As the day draws near, more and more details are beginning to leak.

Jim Langan, executive editor of the Hudson Valley News, said that on Saturday, the Hudson River is going to be closed for a fireworks display.

The Clintons are bracing for any possible power outages too.

"Apparently, they have an army of electricians and carpenters in case there is a thunderstorm and the lights go out," Langan said. "Electricians have been told to wear tuxedos."

Fireworks won't be the only thing shimmering on Saturday night. Chelsea is reportedly wearing $250,000 worth of jewelry.

The wedding cake will be vegan and gluten free. Laura Pensiero, one of Oprah Winfrey's favorite chefs, will reportedly be one of the caterers, for the rumored 500-person guest list.

Bryan Rafanelli, the head of Rafanelli Events and the Clintons' wedding planner, is expected to have some surprises in store.

"Rafanelli will do something really personal," said Millie Martini Bratten, editor-in-chief of Bride magazine, on "Good Morning America." "He likes to channel what is really special about the couple...Maybe they'll write their own vows... They'll be some family moment."

Martini Bratten said she expects that the former president will play the saxophone.

Adding to the elegance, the driveway at the lavish Astor Court Estate, a sprawling mansion built for John Jacob Astor IV where the ceremony will take place, is being widened to accommodate limousines. The portable toilets on site are equipped with hot water and music cost $15,000. Even the electricians working at the event will be high-classing, adhering to a tuxedo dress code.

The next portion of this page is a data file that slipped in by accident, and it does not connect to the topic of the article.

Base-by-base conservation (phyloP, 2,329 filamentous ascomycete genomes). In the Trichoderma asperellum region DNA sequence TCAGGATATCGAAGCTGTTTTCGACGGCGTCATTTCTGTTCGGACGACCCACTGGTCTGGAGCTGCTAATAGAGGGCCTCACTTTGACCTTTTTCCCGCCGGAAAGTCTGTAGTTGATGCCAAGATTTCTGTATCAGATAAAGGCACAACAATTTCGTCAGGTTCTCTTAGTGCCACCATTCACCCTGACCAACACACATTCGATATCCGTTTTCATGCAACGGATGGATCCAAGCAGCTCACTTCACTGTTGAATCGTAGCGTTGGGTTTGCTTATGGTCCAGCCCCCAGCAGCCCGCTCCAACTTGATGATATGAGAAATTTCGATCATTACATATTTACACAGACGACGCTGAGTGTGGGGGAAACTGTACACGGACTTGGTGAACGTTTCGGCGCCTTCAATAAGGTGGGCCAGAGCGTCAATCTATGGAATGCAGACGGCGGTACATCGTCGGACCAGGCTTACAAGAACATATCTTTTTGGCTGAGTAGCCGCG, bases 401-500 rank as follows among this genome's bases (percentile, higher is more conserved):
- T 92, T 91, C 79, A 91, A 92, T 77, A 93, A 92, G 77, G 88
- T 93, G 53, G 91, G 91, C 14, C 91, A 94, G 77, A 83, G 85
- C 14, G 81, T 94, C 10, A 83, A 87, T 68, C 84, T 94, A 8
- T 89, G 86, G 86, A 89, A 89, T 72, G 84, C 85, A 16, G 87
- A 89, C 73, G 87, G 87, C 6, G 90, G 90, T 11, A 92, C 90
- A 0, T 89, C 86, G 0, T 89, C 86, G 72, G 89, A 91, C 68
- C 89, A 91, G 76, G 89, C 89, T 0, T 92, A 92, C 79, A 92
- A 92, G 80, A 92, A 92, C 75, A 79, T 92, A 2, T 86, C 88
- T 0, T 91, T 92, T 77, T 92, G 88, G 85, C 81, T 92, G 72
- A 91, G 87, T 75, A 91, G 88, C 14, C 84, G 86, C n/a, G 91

Clinton Guest List

Security is tight in Rhinebeck, where everyone is prepared for an influx of dignitaries and A-list celebrities. Rumored guests include Oprah Winfrey, Barbra Streisand, Steven Spielberg and Tom Hanks.

One person left off of the guest list: President Obama. He laughed on "The View" earlier this week that even he did not score an invite to the exclusive ceremony.

Editor Langan said that the guest list won't just be full celebrities.

It will be "a little less high profile name and more of...people who are actually friends with Marc and Chelsea, but there are still going to be some A-listers here."

Hotels and wedding staff have reportedly been instructed to act accordingly, ushering the VIP guests from a nearby helipad to their rooms through discrete entrances, like kitchen doors, to avoid the media. The FAA has established a no-fly zone over the town and the Clintons have reportedly hired $200,000 worth of extra security.

"There is a lot of security to protect the protectees, the former president and the Secretary of State, so there will be requirements to follow," said Anita McBride, social secretary under President George W. Bush and chief of staff to first lady Laura Bush. "It takes some real coordination."

Despite the dignitaries and high-profile guests expected to be in attendance, when it boils down to it, the bride and groom are the only VIPs.

"At the end of the day, it's what the bride wants," McBride said. "The bride is your number one dignitary."